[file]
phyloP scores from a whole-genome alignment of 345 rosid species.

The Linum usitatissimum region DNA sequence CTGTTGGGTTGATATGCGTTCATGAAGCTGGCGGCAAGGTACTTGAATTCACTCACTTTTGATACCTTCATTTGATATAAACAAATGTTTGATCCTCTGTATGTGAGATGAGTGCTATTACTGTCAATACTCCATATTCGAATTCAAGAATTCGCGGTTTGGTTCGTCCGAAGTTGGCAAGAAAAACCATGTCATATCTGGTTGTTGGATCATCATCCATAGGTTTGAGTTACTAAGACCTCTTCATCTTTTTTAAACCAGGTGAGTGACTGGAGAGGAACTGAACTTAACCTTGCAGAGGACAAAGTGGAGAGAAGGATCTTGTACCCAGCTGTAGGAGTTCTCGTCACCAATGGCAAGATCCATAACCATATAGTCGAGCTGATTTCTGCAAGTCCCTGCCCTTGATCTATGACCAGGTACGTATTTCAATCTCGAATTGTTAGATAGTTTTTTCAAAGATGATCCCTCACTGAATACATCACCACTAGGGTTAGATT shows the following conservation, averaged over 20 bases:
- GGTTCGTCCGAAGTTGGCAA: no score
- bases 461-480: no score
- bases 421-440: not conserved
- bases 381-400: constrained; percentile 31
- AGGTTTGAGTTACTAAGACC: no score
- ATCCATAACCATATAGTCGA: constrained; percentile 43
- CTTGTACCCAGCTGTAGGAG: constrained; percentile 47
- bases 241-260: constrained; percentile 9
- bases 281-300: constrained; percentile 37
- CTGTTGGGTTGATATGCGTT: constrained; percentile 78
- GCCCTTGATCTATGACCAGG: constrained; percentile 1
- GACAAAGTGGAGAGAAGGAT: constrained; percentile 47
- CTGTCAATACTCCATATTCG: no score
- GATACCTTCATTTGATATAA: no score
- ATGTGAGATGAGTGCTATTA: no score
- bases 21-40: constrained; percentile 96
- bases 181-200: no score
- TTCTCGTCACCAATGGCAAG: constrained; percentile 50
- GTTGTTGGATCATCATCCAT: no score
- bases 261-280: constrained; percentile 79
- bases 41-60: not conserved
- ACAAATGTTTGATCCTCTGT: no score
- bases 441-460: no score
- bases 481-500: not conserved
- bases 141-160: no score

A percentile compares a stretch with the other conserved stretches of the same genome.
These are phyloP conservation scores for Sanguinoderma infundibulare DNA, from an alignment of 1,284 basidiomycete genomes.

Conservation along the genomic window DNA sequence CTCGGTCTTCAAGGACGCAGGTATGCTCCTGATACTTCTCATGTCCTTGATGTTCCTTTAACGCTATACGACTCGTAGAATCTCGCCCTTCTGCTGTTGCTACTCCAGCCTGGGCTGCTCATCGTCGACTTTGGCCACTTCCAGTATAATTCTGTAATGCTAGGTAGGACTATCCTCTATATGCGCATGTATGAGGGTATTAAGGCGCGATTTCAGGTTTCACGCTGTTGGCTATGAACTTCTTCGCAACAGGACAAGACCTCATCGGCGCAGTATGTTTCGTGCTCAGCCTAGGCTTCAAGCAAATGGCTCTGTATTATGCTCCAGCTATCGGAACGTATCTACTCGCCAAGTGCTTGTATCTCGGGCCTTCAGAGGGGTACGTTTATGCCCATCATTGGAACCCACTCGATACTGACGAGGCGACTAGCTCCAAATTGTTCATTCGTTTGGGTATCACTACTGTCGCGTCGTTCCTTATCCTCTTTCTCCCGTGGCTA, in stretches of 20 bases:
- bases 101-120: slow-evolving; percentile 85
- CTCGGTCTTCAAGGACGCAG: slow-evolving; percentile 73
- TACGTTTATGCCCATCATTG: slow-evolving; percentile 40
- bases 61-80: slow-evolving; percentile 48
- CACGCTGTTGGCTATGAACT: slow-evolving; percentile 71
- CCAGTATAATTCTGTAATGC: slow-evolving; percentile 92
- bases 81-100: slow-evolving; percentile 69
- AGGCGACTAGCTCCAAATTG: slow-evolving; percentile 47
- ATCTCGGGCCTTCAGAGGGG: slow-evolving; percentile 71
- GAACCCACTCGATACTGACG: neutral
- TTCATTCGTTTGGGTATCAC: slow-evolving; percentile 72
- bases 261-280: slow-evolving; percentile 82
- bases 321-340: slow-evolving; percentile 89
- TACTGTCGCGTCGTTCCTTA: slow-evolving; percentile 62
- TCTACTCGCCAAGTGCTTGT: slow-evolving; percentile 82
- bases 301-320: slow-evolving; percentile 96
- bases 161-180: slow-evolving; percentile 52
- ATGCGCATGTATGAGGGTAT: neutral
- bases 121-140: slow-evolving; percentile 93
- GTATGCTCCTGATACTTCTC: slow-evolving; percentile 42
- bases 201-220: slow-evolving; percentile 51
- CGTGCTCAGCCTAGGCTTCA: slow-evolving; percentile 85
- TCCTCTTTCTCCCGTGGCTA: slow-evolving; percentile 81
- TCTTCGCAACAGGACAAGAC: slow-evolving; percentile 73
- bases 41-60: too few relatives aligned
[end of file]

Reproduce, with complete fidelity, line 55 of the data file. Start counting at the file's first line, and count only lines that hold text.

- bases 41-60: too few relatives aligned